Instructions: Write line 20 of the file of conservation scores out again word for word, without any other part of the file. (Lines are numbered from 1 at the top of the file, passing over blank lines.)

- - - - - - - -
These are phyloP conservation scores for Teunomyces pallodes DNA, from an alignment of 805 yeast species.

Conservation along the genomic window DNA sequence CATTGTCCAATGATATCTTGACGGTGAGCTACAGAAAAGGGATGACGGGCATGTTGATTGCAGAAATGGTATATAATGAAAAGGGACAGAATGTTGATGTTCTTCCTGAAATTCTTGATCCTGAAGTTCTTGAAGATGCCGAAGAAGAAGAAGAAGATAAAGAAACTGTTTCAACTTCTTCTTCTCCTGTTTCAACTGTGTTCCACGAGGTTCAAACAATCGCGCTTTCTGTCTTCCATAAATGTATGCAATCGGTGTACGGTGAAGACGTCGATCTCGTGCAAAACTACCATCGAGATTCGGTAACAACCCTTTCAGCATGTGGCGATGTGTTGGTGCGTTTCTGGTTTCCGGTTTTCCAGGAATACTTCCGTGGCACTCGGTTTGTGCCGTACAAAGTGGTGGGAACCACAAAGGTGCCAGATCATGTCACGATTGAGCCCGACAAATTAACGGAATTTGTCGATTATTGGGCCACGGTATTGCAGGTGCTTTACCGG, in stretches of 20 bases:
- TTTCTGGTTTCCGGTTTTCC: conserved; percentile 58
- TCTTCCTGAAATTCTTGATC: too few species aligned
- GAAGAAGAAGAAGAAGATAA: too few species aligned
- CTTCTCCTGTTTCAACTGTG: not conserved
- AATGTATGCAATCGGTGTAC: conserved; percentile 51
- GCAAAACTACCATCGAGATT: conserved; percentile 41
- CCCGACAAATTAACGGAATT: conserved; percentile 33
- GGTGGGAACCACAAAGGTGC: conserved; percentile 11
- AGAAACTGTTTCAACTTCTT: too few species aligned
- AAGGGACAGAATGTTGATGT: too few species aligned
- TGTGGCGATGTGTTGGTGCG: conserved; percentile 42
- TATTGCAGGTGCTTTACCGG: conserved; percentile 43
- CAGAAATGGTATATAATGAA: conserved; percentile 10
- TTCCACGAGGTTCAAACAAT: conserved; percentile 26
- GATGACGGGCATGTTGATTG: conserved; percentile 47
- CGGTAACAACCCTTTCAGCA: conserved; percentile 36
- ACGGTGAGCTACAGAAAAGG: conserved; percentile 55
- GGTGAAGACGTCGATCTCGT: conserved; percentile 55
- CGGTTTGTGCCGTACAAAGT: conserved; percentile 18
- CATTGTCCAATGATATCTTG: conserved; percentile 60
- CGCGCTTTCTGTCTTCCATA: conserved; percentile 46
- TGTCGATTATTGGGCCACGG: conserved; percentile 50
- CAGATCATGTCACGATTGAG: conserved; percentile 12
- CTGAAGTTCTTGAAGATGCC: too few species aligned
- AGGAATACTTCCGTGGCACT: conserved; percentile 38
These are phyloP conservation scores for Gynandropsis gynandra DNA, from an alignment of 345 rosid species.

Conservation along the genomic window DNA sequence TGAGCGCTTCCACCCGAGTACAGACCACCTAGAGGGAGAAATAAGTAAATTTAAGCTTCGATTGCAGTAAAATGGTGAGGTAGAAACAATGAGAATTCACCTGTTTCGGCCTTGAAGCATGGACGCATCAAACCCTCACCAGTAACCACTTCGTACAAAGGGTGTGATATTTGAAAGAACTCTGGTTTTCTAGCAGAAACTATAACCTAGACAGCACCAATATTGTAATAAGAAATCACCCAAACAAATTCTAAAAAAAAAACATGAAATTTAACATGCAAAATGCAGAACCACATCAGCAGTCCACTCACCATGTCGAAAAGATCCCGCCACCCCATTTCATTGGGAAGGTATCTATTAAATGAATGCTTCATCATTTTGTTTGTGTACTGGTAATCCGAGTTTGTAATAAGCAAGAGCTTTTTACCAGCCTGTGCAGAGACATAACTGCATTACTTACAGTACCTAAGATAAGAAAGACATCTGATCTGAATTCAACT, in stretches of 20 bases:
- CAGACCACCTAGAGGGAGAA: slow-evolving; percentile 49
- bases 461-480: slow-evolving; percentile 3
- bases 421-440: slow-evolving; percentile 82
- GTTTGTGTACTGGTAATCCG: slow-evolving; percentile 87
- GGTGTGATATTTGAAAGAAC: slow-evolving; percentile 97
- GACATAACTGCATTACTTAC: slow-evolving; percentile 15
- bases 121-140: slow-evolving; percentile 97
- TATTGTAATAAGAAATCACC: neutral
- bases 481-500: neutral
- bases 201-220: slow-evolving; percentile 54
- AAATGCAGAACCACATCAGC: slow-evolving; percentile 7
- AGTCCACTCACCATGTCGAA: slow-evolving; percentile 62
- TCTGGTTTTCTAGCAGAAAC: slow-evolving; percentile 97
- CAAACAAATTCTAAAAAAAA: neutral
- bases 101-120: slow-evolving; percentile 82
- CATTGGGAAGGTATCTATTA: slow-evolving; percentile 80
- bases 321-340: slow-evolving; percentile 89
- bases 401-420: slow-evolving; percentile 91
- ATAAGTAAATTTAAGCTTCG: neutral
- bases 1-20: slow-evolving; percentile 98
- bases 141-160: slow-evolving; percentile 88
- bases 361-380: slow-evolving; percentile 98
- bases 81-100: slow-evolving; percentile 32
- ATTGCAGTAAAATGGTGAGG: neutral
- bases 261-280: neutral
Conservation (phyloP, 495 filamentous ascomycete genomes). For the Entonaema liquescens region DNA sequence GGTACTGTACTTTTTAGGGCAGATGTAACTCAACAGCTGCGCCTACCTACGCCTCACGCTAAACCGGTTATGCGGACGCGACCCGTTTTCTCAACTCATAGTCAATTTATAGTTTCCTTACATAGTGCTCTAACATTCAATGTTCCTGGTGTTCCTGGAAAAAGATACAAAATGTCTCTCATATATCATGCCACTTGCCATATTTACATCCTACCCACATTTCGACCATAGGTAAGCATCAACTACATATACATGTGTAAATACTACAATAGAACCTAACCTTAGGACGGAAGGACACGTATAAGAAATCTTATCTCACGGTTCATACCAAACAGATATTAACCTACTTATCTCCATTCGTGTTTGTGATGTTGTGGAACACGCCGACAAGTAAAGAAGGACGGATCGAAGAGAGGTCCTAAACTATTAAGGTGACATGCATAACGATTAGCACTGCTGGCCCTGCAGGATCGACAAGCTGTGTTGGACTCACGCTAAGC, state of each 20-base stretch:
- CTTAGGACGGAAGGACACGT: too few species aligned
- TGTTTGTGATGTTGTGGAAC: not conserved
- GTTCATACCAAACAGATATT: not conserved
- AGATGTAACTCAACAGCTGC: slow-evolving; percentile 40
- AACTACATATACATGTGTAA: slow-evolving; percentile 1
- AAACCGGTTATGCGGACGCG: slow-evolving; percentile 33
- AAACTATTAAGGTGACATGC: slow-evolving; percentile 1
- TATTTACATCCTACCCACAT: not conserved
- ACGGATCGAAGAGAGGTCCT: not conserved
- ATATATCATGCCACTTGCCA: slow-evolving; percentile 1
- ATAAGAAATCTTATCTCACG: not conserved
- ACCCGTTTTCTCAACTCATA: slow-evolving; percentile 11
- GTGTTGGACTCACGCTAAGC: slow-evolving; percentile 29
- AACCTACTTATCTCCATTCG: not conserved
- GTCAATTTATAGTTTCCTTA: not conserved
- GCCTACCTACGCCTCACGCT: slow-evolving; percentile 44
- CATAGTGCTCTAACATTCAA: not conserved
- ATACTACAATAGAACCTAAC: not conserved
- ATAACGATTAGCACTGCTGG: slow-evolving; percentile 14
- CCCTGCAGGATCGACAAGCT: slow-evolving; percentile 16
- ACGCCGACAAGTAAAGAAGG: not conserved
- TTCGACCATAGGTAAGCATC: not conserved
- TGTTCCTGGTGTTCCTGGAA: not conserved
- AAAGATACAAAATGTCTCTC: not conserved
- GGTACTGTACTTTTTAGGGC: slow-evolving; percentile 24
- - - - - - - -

- GGTGAAGACGTCGATCTCGT: conserved; percentile 55